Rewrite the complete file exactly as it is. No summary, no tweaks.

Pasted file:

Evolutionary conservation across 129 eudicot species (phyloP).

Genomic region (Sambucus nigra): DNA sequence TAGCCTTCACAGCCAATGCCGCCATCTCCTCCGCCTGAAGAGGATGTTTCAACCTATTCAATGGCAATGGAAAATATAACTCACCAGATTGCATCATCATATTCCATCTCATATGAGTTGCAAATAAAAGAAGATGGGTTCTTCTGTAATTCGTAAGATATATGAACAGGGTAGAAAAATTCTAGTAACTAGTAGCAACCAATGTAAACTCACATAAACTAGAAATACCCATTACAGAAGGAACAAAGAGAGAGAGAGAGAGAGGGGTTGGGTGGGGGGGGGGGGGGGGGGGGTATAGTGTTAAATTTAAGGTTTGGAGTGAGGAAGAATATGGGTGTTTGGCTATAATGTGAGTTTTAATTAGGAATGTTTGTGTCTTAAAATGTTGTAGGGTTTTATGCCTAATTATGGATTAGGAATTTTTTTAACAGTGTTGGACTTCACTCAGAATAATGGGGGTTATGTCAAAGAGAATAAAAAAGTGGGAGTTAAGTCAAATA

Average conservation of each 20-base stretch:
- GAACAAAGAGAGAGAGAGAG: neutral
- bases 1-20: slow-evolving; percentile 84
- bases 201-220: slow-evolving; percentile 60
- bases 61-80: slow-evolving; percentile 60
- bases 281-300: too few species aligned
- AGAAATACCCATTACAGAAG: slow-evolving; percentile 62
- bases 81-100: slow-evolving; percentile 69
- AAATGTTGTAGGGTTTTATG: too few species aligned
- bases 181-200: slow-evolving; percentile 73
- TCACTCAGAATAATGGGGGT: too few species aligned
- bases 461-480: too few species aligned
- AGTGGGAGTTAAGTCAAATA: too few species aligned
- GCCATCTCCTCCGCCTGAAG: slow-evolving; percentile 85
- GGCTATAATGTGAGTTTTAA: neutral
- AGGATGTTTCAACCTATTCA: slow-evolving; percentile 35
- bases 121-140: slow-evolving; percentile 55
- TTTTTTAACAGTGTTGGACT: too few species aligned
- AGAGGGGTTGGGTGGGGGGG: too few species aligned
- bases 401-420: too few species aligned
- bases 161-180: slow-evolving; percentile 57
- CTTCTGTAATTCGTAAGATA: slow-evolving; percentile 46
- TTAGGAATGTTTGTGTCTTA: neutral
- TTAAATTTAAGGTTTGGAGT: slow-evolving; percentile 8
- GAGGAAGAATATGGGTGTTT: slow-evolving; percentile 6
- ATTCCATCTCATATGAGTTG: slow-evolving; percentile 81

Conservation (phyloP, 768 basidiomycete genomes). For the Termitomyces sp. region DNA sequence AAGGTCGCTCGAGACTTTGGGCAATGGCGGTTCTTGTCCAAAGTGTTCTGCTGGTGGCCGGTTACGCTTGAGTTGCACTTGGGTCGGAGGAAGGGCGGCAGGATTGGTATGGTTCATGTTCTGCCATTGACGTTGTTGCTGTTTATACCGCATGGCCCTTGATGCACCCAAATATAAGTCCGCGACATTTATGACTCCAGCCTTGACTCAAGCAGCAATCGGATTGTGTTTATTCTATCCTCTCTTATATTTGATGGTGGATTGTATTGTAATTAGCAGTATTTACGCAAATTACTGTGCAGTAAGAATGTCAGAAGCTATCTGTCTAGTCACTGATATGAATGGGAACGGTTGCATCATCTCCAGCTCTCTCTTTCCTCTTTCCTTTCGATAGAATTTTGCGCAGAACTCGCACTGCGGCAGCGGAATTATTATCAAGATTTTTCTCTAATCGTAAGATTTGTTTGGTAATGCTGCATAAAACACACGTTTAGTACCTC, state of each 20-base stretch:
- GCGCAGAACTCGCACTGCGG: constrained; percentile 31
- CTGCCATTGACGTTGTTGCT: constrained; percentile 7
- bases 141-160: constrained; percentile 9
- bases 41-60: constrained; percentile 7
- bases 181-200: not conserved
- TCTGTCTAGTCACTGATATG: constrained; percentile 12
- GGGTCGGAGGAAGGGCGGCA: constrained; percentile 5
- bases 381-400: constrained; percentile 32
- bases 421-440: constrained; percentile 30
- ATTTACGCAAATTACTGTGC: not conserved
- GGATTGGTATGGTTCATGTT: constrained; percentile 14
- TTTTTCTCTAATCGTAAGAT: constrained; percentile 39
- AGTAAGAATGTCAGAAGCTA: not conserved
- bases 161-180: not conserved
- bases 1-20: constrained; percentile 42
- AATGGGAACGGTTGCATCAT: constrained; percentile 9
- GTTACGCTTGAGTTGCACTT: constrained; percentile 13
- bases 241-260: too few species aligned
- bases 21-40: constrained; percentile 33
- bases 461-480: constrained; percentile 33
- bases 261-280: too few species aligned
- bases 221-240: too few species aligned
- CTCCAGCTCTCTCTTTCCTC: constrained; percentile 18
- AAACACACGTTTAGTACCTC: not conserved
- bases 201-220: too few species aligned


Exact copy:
Evolutionary conservation across 129 eudicot species (phyloP).

Genomic region (Sambucus nigra): DNA sequence TAGCCTTCACAGCCAATGCCGCCATCTCCTCCGCCTGAAGAGGATGTTTCAACCTATTCAATGGCAATGGAAAATATAACTCACCAGATTGCATCATCATATTCCATCTCATATGAGTTGCAAATAAAAGAAGATGGGTTCTTCTGTAATTCGTAAGATATATGAACAGGGTAGAAAAATTCTAGTAACTAGTAGCAACCAATGTAAACTCACATAAACTAGAAATACCCATTACAGAAGGAACAAAGAGAGAGAGAGAGAGAGGGGTTGGGTGGGGGGGGGGGGGGGGGGGGTATAGTGTTAAATTTAAGGTTTGGAGTGAGGAAGAATATGGGTGTTTGGCTATAATGTGAGTTTTAATTAGGAATGTTTGTGTCTTAAAATGTTGTAGGGTTTTATGCCTAATTATGGATTAGGAATTTTTTTAACAGTGTTGGACTTCACTCAGAATAATGGGGGTTATGTCAAAGAGAATAAAAAAGTGGGAGTTAAGTCAAATA

Average conservation of each 20-base stretch:
- GAACAAAGAGAGAGAGAGAG: neutral
- bases 1-20: slow-evolving; percentile 84
- bases 201-220: slow-evolving; percentile 60
- bases 61-80: slow-evolving; percentile 60
- bases 281-300: too few species aligned
- AGAAATACCCATTACAGAAG: slow-evolving; percentile 62
- bases 81-100: slow-evolving; percentile 69
- AAATGTTGTAGGGTTTTATG: too few species aligned
- bases 181-200: slow-evolving; percentile 73
- TCACTCAGAATAATGGGGGT: too few species aligned
- bases 461-480: too few species aligned
- AGTGGGAGTTAAGTCAAATA: too few species aligned
- GCCATCTCCTCCGCCTGAAG: slow-evolving; percentile 85
- GGCTATAATGTGAGTTTTAA: neutral
- AGGATGTTTCAACCTATTCA: slow-evolving; percentile 35
- bases 121-140: slow-evolving; percentile 55
- TTTTTTAACAGTGTTGGACT: too few species aligned
- AGAGGGGTTGGGTGGGGGGG: too few species aligned
- bases 401-420: too few species aligned
- bases 161-180: slow-evolving; percentile 57
- CTTCTGTAATTCGTAAGATA: slow-evolving; percentile 46
- TTAGGAATGTTTGTGTCTTA: neutral
- TTAAATTTAAGGTTTGGAGT: slow-evolving; percentile 8
- GAGGAAGAATATGGGTGTTT: slow-evolving; percentile 6
- ATTCCATCTCATATGAGTTG: slow-evolving; percentile 81

Conservation (phyloP, 768 basidiomycete genomes). For the Termitomyces sp. region DNA sequence AAGGTCGCTCGAGACTTTGGGCAATGGCGGTTCTTGTCCAAAGTGTTCTGCTGGTGGCCGGTTACGCTTGAGTTGCACTTGGGTCGGAGGAAGGGCGGCAGGATTGGTATGGTTCATGTTCTGCCATTGACGTTGTTGCTGTTTATACCGCATGGCCCTTGATGCACCCAAATATAAGTCCGCGACATTTATGACTCCAGCCTTGACTCAAGCAGCAATCGGATTGTGTTTATTCTATCCTCTCTTATATTTGATGGTGGATTGTATTGTAATTAGCAGTATTTACGCAAATTACTGTGCAGTAAGAATGTCAGAAGCTATCTGTCTAGTCACTGATATGAATGGGAACGGTTGCATCATCTCCAGCTCTCTCTTTCCTCTTTCCTTTCGATAGAATTTTGCGCAGAACTCGCACTGCGGCAGCGGAATTATTATCAAGATTTTTCTCTAATCGTAAGATTTGTTTGGTAATGCTGCATAAAACACACGTTTAGTACCTC, state of each 20-base stretch:
- GCGCAGAACTCGCACTGCGG: constrained; percentile 31
- CTGCCATTGACGTTGTTGCT: constrained; percentile 7
- bases 141-160: constrained; percentile 9
- bases 41-60: constrained; percentile 7
- bases 181-200: not conserved
- TCTGTCTAGTCACTGATATG: constrained; percentile 12
- GGGTCGGAGGAAGGGCGGCA: constrained; percentile 5
- bases 381-400: constrained; percentile 32
- bases 421-440: constrained; percentile 30
- ATTTACGCAAATTACTGTGC: not conserved
- GGATTGGTATGGTTCATGTT: constrained; percentile 14
- TTTTTCTCTAATCGTAAGAT: constrained; percentile 39
- AGTAAGAATGTCAGAAGCTA: not conserved
- bases 161-180: not conserved
- bases 1-20: constrained; percentile 42
- AATGGGAACGGTTGCATCAT: constrained; percentile 9
- GTTACGCTTGAGTTGCACTT: constrained; percentile 13
- bases 241-260: too few species aligned
- bases 21-40: constrained; percentile 33
- bases 461-480: constrained; percentile 33
- bases 261-280: too few species aligned
- bases 221-240: too few species aligned
- CTCCAGCTCTCTCTTTCCTC: constrained; percentile 18
- AAACACACGTTTAGTACCTC: not conserved
- bases 201-220: too few species aligned